Saturday 22 September 2018

Five Feet High and Rising

How high's the water, momma?
Five feet high and rising
How high's the water poppa?
Five feet high and rising
Johnny Cash, Sun records
It was with deep sorrow that we heard  that the Madeleine Online Shop is no more. It was also a surprise since Kate McCann had written that the store was not despatching goods only because “I am unable at this time to attend to website orders.” Sweet as this vision is of little Kate in her brown overalls licking sticky tape and humping packages into mailbags, it wasn't the whole story, was it?
“She wanted to let people down gently,”  Mr Pal, [you can't say that anymore. Ed.] a friend, [nope.Ed.] a source close to the investigation [no, no, no! Ed.] a spokesman-for-the-McCanns-not-discussing-the-investigation-with-hair-the-colour-of-a-baboon’s-pink-arse [sure.Ed], might have said as he told the Sun of the closure.  “The news was bound to be painful for millions of people so Kate felt that she had no choice but to tell them a bit at a time so they could get used to the idea."
Our sister publication, the Financial & Marketing Bureau, takes up the story:
A Nation Mourns

Brand Identity

The news has been met with shock and dismay by thousands up and down Britain - and nowhere more than in Leicestershire.  “That’s it,” said homeless and dripping Tony Parsons 77, throwing open his Morrison’s doorway home and inviting us to share his soiled duvet, “they’ll never be nothing like it again. Never. I'm gutted like a sardine.” His grizzled and somewhat toothless friend Carla Spade,  career chambermaid at Rothley's Premier Inn but now fallen on very hard times, expressed her grief more forthrightly. "If you ask me, it's a f*****g disgrace and they shouldn't of [sic] f******g done it, the f*****g f*****s."
Why exactly do you think so?
"Because we slept in the doorway of that f******g warehouse for years and now we've been moved on to this pi**hole f*****g dump." Clearly there'd been a misunderstanding, so we threw Carla some cider and deodorant money and slipped away.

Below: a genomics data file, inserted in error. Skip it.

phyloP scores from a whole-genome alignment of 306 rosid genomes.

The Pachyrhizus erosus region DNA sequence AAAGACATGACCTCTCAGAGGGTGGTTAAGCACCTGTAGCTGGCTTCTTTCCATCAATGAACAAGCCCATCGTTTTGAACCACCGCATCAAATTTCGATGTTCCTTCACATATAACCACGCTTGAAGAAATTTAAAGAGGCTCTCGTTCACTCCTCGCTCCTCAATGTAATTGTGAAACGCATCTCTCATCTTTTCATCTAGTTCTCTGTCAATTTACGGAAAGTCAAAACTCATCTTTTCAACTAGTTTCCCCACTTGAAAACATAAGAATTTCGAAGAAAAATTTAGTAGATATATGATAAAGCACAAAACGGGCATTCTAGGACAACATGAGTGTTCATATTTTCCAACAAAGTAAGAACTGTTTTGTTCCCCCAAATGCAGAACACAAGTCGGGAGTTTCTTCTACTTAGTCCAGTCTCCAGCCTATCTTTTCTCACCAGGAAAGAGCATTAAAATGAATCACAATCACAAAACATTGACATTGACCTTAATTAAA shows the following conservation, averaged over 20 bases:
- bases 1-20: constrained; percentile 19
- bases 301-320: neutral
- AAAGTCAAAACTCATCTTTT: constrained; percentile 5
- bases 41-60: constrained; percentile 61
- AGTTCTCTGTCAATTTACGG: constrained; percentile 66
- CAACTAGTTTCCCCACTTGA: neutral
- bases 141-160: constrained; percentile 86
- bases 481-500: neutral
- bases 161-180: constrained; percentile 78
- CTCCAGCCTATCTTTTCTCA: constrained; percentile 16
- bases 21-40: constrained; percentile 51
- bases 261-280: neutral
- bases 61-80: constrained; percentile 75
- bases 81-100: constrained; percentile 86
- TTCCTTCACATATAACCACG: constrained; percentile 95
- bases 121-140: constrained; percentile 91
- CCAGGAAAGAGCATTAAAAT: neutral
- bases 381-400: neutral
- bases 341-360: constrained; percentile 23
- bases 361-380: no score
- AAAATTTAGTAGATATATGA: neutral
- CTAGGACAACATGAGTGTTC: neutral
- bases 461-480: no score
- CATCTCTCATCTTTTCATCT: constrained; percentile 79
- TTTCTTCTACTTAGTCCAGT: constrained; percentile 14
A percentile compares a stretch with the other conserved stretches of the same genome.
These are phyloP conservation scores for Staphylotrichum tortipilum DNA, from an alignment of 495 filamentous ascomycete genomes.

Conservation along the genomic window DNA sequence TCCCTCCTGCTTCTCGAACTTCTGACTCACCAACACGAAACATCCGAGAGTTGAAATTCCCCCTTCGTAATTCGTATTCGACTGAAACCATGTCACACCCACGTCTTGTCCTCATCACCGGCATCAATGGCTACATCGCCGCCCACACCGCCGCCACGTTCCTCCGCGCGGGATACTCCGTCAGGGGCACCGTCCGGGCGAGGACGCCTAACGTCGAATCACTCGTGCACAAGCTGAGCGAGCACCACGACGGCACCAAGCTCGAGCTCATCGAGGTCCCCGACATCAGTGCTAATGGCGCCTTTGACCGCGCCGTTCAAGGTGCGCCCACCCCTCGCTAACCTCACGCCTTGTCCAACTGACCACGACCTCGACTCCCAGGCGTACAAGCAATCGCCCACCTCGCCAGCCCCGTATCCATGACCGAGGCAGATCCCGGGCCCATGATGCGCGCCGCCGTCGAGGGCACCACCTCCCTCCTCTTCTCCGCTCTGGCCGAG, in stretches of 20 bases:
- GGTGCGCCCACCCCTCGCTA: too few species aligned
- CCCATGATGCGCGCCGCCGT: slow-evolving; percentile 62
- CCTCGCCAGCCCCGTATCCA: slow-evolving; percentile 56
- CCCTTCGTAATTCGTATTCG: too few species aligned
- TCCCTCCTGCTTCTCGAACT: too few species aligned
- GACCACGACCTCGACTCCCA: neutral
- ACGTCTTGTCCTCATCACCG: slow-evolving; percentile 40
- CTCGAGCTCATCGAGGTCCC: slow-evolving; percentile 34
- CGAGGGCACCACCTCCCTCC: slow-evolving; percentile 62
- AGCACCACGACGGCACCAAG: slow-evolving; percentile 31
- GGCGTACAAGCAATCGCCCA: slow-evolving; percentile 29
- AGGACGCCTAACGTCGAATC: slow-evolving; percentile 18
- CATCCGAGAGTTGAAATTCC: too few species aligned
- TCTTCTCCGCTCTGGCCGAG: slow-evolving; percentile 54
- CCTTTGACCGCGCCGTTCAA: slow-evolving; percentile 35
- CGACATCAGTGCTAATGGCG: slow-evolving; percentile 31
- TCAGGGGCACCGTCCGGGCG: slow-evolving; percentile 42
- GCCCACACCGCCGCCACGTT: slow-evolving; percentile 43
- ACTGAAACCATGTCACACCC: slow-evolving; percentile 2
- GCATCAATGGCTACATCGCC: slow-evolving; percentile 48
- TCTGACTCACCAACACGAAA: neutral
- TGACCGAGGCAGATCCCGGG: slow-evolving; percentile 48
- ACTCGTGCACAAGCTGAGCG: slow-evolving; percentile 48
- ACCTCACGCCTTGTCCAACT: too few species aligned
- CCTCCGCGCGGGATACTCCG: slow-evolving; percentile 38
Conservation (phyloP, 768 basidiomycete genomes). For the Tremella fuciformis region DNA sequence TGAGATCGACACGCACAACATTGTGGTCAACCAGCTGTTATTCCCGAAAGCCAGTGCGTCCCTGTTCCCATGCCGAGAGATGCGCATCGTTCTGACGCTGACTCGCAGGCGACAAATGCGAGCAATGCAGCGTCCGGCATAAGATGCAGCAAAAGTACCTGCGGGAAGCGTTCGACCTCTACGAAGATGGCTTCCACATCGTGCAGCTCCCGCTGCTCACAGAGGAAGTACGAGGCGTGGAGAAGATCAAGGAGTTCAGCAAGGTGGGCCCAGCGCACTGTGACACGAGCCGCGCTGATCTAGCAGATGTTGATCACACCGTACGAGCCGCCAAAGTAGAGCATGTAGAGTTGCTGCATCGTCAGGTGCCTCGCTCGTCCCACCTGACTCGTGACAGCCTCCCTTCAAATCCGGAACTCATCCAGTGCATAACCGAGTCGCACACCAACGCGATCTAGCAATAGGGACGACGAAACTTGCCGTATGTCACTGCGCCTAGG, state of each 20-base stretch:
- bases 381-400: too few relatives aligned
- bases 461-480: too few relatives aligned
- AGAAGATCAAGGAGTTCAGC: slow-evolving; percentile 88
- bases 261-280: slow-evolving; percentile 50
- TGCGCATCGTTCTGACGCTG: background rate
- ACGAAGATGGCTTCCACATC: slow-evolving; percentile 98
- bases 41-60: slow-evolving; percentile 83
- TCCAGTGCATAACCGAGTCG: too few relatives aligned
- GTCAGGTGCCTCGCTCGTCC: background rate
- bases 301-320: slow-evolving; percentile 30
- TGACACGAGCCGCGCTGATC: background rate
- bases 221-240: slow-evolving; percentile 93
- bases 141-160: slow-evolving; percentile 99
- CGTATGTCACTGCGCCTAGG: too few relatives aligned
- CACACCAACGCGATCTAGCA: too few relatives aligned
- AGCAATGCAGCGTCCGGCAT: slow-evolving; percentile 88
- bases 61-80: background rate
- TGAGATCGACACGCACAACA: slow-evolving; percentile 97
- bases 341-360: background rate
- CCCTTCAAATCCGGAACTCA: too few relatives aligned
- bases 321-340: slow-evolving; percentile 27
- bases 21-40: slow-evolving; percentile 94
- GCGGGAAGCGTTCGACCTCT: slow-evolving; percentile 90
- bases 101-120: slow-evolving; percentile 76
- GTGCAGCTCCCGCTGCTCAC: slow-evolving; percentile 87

Beth – not her real name – a normally chirpy pigskin bleacher  at Rothley’s extensive  "Melton Mowbray-style"  Pork Products  factory, wept quietly as she told us how her childhood, like that of all her friends, was spent swapping images of the latest fashion lines  on the site. “I just can’t  believe it, ” she said, staring at the rain-soaked railings of the nearby village memorial and the squished papier-mache remains of  a once pristine Have You Seen Her poster dribbling towards the gutter. 
Was that hers? we asked. She nodded. “I had eleven, like. There was talk that Maddie had signed some of them but I never saw those."

Inconsolable Loss

Pedro de Silva, who runs a scented candles, fancy lingerie and souvenir stall by the bus station, was covering his stock in black plastic bags as the rain increased to a melancholy, relentless hammering from granite grey skies. He  was distraught, almost beyond expression. “People like me…people like us, I no have the words but we need that little girl, we need those things of her. No, no I cannot speak.”
Later, sheltering under an awning, I encounter Beth again. She is, once more, in tears.  “They’re making me redundant,” she sobs. Who are?  “The Porkies factory,” she cries, “we’re on a one-day week which they said was down to Brexit and now they’ve just told us” – she breaks  off to blow her nose into  a Maddie Loves You handkerchief – “twenty minutes ago they told us that  nobody’s buying their Porkies anymore so we're closing this week.”
There are stories that behind the scenes desperate efforts had been made to keep the Online Store open during its last months. Darcy du Cann, a tall, languid, hipster-bearded marketing expert from Shoreditch Solutions, claims he was considering offering a recovery plan but realised the task was hopeless on his first day.
“I knew at once,” he said over a Fatty Latte in Rothley’s Michelin-starred Exhaust ‘n’ Tyre Pit, the village’s social centre, “I can’t tell you how but I knew. The atmosphere was  like that,” and he motioned  at the memorial,  now gushing rain water from every gargoyle, “hopeless. Once the belief is gone everything else follows.”  The rat-a-tat-tat of a wheel-nut driver announced that the new tyre was now on his Ferrari. He gave me a wink. “One tip,” he added as we left,  “never, ever, invest in failure.”


What does the future now hold? The McCanns’ celebrated financial nous and a particularly smart way with copyright means that any independent attempt to fill the gap in the highly valuable souvenir market is likely to fail, despite Mr de Silva’s hopes of stocking Sweet Tot brand snow-globes and  Maddie Sticker Books (with ready to  tear pages) from Vietnam. Besides, as Darcy pointed out before roaring off into  the distance, “…look, these things have a finite marketing life and now it’s gone. Selling a cute blonde kid’s dead easy but how’s anyone going to sell a Maddie Tee-shirt when nobody knows what she looks like? She might be six feet tall and fat already. To be honest, nobody wants to invest in the McCann brand anymore. Ask around:  once it was nectar, now it’s poison."
Later, as your correspondent headed safely southwards, wipers thudding, twenty miles back  the local radio station was headlining its latest weather report, No way out from Rothley, folks. Somehow I found myself thinking again of those last few words from Darcy du Cann. 
Well it's five feet high and ri - sing. Rothley brook overflows.